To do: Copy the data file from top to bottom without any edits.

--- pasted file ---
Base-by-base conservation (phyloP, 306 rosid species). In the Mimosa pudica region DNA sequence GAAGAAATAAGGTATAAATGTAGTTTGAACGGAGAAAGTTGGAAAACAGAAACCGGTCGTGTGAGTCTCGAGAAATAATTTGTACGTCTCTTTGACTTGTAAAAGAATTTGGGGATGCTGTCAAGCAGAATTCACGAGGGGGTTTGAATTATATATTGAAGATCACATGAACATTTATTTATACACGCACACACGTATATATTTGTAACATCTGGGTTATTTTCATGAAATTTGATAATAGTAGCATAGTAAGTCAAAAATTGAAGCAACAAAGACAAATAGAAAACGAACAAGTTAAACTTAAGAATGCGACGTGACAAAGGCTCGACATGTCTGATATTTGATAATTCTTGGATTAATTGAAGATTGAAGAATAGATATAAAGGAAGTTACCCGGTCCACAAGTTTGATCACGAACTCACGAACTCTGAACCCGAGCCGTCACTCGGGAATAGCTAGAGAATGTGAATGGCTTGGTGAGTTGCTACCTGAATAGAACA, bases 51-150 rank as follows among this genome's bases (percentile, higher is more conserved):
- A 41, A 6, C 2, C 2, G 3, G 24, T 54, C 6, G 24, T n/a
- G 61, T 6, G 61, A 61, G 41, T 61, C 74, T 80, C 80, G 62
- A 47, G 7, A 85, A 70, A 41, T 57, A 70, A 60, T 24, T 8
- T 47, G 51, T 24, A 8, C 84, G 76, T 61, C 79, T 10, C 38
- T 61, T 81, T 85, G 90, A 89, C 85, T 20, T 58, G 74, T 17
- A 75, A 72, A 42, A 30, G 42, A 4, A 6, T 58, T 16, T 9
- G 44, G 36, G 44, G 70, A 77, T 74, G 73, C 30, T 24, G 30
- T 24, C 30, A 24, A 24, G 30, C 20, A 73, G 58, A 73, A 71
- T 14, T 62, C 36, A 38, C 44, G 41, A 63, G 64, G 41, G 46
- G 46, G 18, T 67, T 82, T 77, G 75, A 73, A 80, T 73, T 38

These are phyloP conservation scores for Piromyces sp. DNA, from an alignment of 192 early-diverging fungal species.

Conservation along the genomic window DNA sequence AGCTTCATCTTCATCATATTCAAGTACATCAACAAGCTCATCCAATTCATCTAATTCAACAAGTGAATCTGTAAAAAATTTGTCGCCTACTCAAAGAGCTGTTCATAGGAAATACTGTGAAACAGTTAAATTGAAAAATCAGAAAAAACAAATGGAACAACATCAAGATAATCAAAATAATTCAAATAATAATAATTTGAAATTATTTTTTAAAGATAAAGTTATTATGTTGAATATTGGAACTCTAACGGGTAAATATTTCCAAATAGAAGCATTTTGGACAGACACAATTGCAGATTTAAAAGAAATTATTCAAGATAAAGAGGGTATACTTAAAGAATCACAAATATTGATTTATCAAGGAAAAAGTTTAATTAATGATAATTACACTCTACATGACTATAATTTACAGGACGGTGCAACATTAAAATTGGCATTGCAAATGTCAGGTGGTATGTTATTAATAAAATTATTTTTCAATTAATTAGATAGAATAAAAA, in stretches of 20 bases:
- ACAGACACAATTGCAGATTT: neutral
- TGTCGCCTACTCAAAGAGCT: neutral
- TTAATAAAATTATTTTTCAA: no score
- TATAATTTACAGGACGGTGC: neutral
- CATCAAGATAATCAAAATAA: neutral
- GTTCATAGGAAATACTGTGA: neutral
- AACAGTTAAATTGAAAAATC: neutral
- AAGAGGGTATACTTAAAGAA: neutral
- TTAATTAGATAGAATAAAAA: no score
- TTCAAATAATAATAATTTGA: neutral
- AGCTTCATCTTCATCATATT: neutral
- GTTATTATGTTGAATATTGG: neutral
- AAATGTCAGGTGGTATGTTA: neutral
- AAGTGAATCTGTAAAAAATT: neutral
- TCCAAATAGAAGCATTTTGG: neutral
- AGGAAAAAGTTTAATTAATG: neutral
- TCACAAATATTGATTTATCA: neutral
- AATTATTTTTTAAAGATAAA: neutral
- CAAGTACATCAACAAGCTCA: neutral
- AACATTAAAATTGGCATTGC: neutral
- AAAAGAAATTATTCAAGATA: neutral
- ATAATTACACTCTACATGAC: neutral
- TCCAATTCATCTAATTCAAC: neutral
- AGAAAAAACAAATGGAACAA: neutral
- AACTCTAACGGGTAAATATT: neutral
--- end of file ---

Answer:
Base-by-base conservation (phyloP, 306 rosid species). In the Mimosa pudica region DNA sequence GAAGAAATAAGGTATAAATGTAGTTTGAACGGAGAAAGTTGGAAAACAGAAACCGGTCGTGTGAGTCTCGAGAAATAATTTGTACGTCTCTTTGACTTGTAAAAGAATTTGGGGATGCTGTCAAGCAGAATTCACGAGGGGGTTTGAATTATATATTGAAGATCACATGAACATTTATTTATACACGCACACACGTATATATTTGTAACATCTGGGTTATTTTCATGAAATTTGATAATAGTAGCATAGTAAGTCAAAAATTGAAGCAACAAAGACAAATAGAAAACGAACAAGTTAAACTTAAGAATGCGACGTGACAAAGGCTCGACATGTCTGATATTTGATAATTCTTGGATTAATTGAAGATTGAAGAATAGATATAAAGGAAGTTACCCGGTCCACAAGTTTGATCACGAACTCACGAACTCTGAACCCGAGCCGTCACTCGGGAATAGCTAGAGAATGTGAATGGCTTGGTGAGTTGCTACCTGAATAGAACA, bases 51-150 rank as follows among this genome's bases (percentile, higher is more conserved):
- A 41, A 6, C 2, C 2, G 3, G 24, T 54, C 6, G 24, T n/a
- G 61, T 6, G 61, A 61, G 41, T 61, C 74, T 80, C 80, G 62
- A 47, G 7, A 85, A 70, A 41, T 57, A 70, A 60, T 24, T 8
- T 47, G 51, T 24, A 8, C 84, G 76, T 61, C 79, T 10, C 38
- T 61, T 81, T 85, G 90, A 89, C 85, T 20, T 58, G 74, T 17
- A 75, A 72, A 42, A 30, G 42, A 4, A 6, T 58, T 16, T 9
- G 44, G 36, G 44, G 70, A 77, T 74, G 73, C 30, T 24, G 30
- T 24, C 30, A 24, A 24, G 30, C 20, A 73, G 58, A 73, A 71
- T 14, T 62, C 36, A 38, C 44, G 41, A 63, G 64, G 41, G 46
- G 46, G 18, T 67, T 82, T 77, G 75, A 73, A 80, T 73, T 38

These are phyloP conservation scores for Piromyces sp. DNA, from an alignment of 192 early-diverging fungal species.

Conservation along the genomic window DNA sequence AGCTTCATCTTCATCATATTCAAGTACATCAACAAGCTCATCCAATTCATCTAATTCAACAAGTGAATCTGTAAAAAATTTGTCGCCTACTCAAAGAGCTGTTCATAGGAAATACTGTGAAACAGTTAAATTGAAAAATCAGAAAAAACAAATGGAACAACATCAAGATAATCAAAATAATTCAAATAATAATAATTTGAAATTATTTTTTAAAGATAAAGTTATTATGTTGAATATTGGAACTCTAACGGGTAAATATTTCCAAATAGAAGCATTTTGGACAGACACAATTGCAGATTTAAAAGAAATTATTCAAGATAAAGAGGGTATACTTAAAGAATCACAAATATTGATTTATCAAGGAAAAAGTTTAATTAATGATAATTACACTCTACATGACTATAATTTACAGGACGGTGCAACATTAAAATTGGCATTGCAAATGTCAGGTGGTATGTTATTAATAAAATTATTTTTCAATTAATTAGATAGAATAAAAA, in stretches of 20 bases:
- ACAGACACAATTGCAGATTT: neutral
- TGTCGCCTACTCAAAGAGCT: neutral
- TTAATAAAATTATTTTTCAA: no score
- TATAATTTACAGGACGGTGC: neutral
- CATCAAGATAATCAAAATAA: neutral
- GTTCATAGGAAATACTGTGA: neutral
- AACAGTTAAATTGAAAAATC: neutral
- AAGAGGGTATACTTAAAGAA: neutral
- TTAATTAGATAGAATAAAAA: no score
- TTCAAATAATAATAATTTGA: neutral
- AGCTTCATCTTCATCATATT: neutral
- GTTATTATGTTGAATATTGG: neutral
- AAATGTCAGGTGGTATGTTA: neutral
- AAGTGAATCTGTAAAAAATT: neutral
- TCCAAATAGAAGCATTTTGG: neutral
- AGGAAAAAGTTTAATTAATG: neutral
- TCACAAATATTGATTTATCA: neutral
- AATTATTTTTTAAAGATAAA: neutral
- CAAGTACATCAACAAGCTCA: neutral
- AACATTAAAATTGGCATTGC: neutral
- AAAAGAAATTATTCAAGATA: neutral
- ATAATTACACTCTACATGAC: neutral
- TCCAATTCATCTAATTCAAC: neutral
- AGAAAAAACAAATGGAACAA: neutral
- AACTCTAACGGGTAAATATT: neutral